Glenfarne set to decide to build Texas LNG export plant in 2023

(Reuters) - U.S. energy company Glenfarne Group LLC said on Monday it expects to make a final investment decision (FID) in 2023 to build its proposed Texas LNG export plant in Brownsville with first liquefied natural gas (LNG) production expected in 2027.

Glenfarne made the FID announcement after the U.S. Federal Energy Regulatory Commission (FERC) issued an order on Friday on air monitoring and emergency response communications that the company said Texas LNG will incorporate into its plan.

Glenfarne said it plans to reduce carbon dioxide emissions by using renewable energy to power the facility.

Glenfarne is one of about a dozen companies hoping to make FIDs in 2023 to build proposed LNG export plants in the United States, Canada and Mexico.

Many of those projects, like Glenfarne's, have been delayed for years due to coronavirus-related demand destruction, U.S.-China trade disputes and other factors that made LNG buyers hesitant to sign the long-term purchase agreements needed to finance the multibillion-dollar projects.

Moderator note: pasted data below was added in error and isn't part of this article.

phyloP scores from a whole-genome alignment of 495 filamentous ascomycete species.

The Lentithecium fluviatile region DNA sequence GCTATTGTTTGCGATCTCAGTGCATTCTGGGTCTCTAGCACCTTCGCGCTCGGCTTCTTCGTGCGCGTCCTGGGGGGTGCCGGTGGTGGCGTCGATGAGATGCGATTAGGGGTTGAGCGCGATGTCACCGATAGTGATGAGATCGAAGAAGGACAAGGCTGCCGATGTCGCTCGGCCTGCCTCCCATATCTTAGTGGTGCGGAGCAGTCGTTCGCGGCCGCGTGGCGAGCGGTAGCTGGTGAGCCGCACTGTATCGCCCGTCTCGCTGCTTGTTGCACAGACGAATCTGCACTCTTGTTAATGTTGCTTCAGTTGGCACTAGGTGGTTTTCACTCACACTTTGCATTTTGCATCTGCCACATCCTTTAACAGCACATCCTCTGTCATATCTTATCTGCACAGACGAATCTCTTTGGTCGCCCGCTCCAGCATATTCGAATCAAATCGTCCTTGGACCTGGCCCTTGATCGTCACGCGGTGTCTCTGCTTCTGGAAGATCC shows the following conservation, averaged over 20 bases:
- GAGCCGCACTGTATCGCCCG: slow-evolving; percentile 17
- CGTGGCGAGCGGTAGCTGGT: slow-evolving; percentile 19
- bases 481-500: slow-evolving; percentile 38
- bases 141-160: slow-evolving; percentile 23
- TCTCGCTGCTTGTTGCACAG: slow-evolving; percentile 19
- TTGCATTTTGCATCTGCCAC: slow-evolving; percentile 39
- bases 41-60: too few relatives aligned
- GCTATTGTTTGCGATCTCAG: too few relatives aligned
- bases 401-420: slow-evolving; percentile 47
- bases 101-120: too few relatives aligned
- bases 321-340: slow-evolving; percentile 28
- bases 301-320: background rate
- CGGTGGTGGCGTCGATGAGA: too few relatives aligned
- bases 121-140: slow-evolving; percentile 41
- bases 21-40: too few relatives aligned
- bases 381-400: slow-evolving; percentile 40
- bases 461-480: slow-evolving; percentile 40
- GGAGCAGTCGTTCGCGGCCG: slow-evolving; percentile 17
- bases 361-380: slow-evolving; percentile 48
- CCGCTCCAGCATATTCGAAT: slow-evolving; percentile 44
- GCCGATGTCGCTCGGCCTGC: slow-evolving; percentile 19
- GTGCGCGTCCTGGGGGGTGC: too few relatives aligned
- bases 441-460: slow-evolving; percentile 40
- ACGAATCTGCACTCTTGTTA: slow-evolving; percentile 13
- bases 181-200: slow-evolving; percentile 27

Glenfarne is different from most other U.S. LNG companies because it is also buys LNG to fuel operating power plants and plans to consume even more LNG as it develops more power projects around the world.

In addition to producing LNG for its own plants, Glenfarne has said it also wants to sell LNG to other companies to help finance its projects.

Texas LNG is designed to produce about 4 million tons per annum (MTPA) of LNG.

On average, it costs about $800-$1,000 per ton to build an LNG export plant, so the Texas LNG project would likely cost between $3.2 B-$4 B.

Glenfarne said the Texas LNG project would create about 1,200 construction jobs and over 100 full-time positions.

Glenfarne is also developing the 8.8-MTPA Magnolia LNG export plant in Louisiana.

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